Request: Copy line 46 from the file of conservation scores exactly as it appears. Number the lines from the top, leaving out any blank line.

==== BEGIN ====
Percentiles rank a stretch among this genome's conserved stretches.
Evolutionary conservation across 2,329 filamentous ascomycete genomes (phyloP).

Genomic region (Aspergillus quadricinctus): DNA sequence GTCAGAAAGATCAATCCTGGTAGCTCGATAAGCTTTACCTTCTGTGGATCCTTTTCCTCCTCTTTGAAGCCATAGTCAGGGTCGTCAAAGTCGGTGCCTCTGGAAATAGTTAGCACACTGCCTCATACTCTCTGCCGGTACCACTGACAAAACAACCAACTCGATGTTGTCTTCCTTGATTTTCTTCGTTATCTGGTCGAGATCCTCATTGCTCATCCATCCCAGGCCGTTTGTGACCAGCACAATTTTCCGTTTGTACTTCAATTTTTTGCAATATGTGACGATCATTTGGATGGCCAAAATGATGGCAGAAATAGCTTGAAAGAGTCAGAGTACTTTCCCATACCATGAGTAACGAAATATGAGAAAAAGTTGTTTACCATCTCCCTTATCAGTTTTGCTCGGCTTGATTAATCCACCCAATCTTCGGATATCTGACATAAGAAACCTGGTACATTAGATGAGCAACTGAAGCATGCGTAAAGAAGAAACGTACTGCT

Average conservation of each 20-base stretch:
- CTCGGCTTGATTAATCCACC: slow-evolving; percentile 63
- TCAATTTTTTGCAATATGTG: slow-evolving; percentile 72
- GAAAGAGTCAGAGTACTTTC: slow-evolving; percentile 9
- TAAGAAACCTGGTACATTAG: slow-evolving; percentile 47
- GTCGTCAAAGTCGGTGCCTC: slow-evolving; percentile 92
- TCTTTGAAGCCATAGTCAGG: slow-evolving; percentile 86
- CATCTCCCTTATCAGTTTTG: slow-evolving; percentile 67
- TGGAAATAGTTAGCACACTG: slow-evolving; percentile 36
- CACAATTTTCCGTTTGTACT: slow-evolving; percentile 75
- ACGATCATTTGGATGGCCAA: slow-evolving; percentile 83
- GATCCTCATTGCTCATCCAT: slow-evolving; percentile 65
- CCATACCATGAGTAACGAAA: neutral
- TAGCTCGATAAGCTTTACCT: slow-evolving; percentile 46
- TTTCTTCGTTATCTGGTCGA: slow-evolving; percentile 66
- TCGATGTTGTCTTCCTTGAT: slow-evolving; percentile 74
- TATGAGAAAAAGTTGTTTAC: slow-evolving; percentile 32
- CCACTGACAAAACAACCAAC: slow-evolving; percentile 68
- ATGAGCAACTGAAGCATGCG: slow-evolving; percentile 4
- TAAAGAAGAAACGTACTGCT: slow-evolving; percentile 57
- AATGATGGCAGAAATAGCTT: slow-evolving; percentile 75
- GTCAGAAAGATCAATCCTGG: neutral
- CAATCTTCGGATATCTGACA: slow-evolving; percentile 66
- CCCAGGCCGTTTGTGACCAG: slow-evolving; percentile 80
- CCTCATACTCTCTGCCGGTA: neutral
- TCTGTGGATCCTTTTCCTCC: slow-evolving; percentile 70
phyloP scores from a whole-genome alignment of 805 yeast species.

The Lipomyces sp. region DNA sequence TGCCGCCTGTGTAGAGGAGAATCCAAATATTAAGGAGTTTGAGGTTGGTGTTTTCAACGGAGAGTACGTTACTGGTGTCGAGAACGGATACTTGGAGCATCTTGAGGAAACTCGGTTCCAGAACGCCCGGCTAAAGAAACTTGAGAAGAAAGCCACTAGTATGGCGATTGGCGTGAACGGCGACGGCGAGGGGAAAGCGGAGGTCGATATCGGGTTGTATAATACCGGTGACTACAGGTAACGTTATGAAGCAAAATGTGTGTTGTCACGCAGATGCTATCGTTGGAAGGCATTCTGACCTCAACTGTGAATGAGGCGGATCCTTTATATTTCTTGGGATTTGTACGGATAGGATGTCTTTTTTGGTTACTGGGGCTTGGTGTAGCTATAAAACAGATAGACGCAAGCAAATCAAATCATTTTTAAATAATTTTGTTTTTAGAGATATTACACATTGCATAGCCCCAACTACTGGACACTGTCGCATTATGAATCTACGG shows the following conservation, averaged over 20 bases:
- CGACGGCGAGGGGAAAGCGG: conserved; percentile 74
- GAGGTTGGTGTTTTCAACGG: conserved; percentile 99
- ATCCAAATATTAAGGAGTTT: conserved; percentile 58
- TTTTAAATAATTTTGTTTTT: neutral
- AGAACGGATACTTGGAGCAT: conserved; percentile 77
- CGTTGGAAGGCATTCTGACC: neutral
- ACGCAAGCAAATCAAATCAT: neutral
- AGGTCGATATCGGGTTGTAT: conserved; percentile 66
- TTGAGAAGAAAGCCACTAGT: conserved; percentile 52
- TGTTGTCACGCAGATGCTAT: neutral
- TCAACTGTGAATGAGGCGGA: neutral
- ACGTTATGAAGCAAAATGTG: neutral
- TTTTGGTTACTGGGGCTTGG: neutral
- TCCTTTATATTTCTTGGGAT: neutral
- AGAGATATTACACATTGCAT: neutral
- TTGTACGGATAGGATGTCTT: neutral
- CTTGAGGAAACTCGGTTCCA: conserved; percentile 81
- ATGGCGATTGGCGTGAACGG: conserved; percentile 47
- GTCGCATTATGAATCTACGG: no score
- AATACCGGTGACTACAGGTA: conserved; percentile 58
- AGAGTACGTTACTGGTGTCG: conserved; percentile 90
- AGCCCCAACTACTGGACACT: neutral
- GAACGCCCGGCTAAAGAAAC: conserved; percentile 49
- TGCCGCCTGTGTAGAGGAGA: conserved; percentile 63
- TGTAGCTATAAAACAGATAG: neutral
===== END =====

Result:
- AGAGATATTACACATTGCAT: neutral